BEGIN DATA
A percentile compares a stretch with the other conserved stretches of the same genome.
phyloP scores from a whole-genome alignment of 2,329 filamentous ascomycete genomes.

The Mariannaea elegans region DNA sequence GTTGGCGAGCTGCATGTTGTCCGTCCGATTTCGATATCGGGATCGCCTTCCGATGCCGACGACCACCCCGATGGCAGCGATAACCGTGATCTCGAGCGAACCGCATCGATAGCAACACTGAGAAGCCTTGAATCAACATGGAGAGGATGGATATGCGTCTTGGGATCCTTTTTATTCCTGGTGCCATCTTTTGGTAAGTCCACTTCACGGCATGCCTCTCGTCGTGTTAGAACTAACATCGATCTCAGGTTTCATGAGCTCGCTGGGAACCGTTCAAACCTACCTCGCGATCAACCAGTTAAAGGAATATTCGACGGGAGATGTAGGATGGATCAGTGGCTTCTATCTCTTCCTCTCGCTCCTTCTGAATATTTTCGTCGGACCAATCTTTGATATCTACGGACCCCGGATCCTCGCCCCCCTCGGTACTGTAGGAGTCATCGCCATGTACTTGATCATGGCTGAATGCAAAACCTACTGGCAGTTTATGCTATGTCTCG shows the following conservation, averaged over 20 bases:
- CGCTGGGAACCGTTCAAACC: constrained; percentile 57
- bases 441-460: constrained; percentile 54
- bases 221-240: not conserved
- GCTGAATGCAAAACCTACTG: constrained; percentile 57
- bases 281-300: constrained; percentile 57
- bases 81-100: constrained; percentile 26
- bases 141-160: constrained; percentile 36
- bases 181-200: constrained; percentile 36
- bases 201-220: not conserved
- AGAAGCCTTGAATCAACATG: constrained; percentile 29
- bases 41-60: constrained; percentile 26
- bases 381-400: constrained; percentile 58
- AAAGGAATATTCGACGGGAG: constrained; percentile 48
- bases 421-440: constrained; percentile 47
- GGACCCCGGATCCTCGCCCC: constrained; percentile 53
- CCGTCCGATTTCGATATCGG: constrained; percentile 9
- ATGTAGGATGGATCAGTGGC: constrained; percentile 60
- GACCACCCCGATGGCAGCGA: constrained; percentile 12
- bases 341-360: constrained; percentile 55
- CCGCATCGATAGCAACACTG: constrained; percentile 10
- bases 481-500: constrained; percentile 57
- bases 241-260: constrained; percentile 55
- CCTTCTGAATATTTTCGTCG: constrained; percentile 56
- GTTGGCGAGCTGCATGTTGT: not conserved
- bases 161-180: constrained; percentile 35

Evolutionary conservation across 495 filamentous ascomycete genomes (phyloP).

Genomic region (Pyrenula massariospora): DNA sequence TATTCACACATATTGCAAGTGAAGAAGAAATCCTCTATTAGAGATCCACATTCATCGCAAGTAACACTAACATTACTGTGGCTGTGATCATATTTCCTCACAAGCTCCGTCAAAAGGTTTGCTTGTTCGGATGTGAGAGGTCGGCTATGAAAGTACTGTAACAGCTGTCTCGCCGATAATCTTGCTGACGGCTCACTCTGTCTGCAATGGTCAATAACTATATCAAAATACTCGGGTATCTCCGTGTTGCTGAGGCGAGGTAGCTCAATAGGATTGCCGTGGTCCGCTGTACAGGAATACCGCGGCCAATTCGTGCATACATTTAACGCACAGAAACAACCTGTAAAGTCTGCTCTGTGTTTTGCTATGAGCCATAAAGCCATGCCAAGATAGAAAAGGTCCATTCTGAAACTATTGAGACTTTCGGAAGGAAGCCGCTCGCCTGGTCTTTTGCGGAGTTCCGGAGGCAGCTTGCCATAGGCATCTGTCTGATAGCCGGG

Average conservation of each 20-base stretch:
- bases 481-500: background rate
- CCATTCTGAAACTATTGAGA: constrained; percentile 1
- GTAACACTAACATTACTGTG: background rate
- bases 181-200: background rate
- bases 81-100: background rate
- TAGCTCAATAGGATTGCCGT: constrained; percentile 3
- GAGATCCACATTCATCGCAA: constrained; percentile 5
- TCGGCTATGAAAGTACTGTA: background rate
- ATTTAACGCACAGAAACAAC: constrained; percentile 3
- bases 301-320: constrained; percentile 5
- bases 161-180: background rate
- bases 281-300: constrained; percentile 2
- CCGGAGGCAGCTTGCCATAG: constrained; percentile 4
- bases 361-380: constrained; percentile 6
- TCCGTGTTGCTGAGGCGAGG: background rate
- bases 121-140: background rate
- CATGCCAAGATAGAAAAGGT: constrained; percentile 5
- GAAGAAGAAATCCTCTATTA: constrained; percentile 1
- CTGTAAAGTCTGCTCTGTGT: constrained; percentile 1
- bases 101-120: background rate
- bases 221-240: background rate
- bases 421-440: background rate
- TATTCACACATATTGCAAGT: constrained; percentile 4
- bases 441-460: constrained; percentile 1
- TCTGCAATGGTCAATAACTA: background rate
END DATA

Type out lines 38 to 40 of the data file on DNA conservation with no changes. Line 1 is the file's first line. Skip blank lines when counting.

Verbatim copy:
- GAGATCCACATTCATCGCAA: constrained; percentile 5
- TCGGCTATGAAAGTACTGTA: background rate
- ATTTAACGCACAGAAACAAC: constrained; percentile 3